Today, 35 years after that political revolution, Israel is still led by the Left’s perception. On a diplomatic level, even a right-wing prime minister from the Likud is forced to accept the Oslo framework, which was promoted by the Left, and to recognize the two-state solution.
On the economic level, even a prime minister like Benjamin Netanyahu, who is a known fan of the free market, must, in every new election, show some socialist achievements, which are not coherent with his own worldviews, in order to get reelected: from different kinds of subsidies to the expansion of government services.
Netanyahu is clearly a man with strongly liberal economic values and a deep feeling of nationalism, what Americans call a conservative worldview. He is also one of the most powerful prime ministers that Israelis have ever had. If he is unable to entrench Israel with conservative values, this underlines the difficulty of such a task.
Israel should be a more conservative country
Israel seems to be a place where conservatism flourishes. On an economic level, the ethos of the country is based on innovation. Israel is called the “Start-up Nation” and people value entrepreneurship. This should mean that free-market principles would be popular in Israel.
On a moral level, Israel is a country that traces its roots back to biblical times. As Leo Strauss, a conservative philosopher, wrote in a letter about Israel and conservatism, “Whatever the failings of individuals may be, the spirit of the country as a whole can justly be described in these terms: heroic austerity supported by the nearness of biblical antiquity.”
Being an outpost of democracy surrounded by enemies that wish to destroy it should encourage Israel to move away from utopian visions and embrace a realist view of international relations.
On every single layer of conservative philosophy, the conservative movement should be growing in Israel.
Not only that, but there are also sectors of Israeli society that should be fertile ground for the growth of the conservative movement.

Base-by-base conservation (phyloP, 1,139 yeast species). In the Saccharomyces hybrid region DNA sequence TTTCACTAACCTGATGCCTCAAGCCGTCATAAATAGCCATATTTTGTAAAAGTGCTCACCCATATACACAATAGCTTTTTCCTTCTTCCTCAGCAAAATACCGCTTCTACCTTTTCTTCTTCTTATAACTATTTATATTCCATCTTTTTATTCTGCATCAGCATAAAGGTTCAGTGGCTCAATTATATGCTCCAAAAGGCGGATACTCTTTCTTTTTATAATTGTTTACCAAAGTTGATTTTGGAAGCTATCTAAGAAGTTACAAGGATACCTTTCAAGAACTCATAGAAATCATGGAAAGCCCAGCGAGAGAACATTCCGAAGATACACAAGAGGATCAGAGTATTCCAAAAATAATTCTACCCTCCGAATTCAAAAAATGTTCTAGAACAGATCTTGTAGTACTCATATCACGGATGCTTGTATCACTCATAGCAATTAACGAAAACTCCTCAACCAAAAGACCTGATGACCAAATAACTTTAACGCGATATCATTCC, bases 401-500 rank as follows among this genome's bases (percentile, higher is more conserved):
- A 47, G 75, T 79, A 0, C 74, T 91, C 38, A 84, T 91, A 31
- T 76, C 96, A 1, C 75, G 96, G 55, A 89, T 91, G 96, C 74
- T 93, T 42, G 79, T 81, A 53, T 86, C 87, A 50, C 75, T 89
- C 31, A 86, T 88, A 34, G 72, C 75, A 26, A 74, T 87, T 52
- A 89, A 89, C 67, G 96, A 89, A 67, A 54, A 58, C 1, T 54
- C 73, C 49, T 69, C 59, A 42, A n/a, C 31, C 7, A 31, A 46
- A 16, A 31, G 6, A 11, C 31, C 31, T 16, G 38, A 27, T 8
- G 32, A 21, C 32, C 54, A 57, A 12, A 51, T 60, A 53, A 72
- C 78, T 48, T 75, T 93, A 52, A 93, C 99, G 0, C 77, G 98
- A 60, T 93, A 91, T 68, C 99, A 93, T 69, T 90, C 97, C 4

The revisionist movement started by Ze’ev Jabotinsky was based on values almost identical to the conservative movement: an opposition to socialism, and realism with respect to international relations.
The religious-Zionist movement, while today largely based on the Hegelian philosophy of Rabbi Abraham Isaac Kook, still has some strong conservative tendencies. For example, Kook’s philosophy itself shows great respect for historical processes, a foundational principle in conservative thought. Religious Zionists also tend to be aligned with the Right with respect to international relations.
Finally, the Sephardi community in Israel – which on the one hand is very respectful of tradition, as conservatives are, and on the other hand was the victim of the socialist policies of Mapai and central planning that preferred the Ashkenazim to their Sephardi counterparts – should also be prone to embrace conservative philosophy.
The need to invest in public discourse
If the record of conservative politics is so positive, if Israel’s current prime minister is an ideologically conservative politician, and if Israel has all the ingredients to be fertile ground for the growth of a conservative political movement, why is it that such a movement has yet to emerge?
The answer is simple: Before the conservative movement emerged in American politics, it emerged in American public discourse. Various vessels were created in order to allow for the communication of conservative thought, including newspapers such as the National Review, and figures such as Leo Strauss were influential in academia. Also, before it succeeded in winning an election, the conservative movement also lost elections led by courageous politicians who were not afraid to campaign with an ideology not yet ingrained in the American mind.
For a conservative political movement to emerge in Israel, the public discourse must first change. Incentives must be created for politicians to act conservatively. This can be done by pressure groups, and by the change of the general public discourse. Once the public discourse changes, the political world will follow.
Therefore, those who want to see a conservative movement rise in Israel, for the good of Israel, should work toward changing the public discourse to embrace free market principles, realist international relations and conservative political principles. 
The writer is an attorney and a former legislative adviser to the Knesset’s coalition chairman. He previously served in a legal capacity at the Foreign Ministry. He is a graduate of McGill University Law School and Hebrew University’s master’s program in public policy.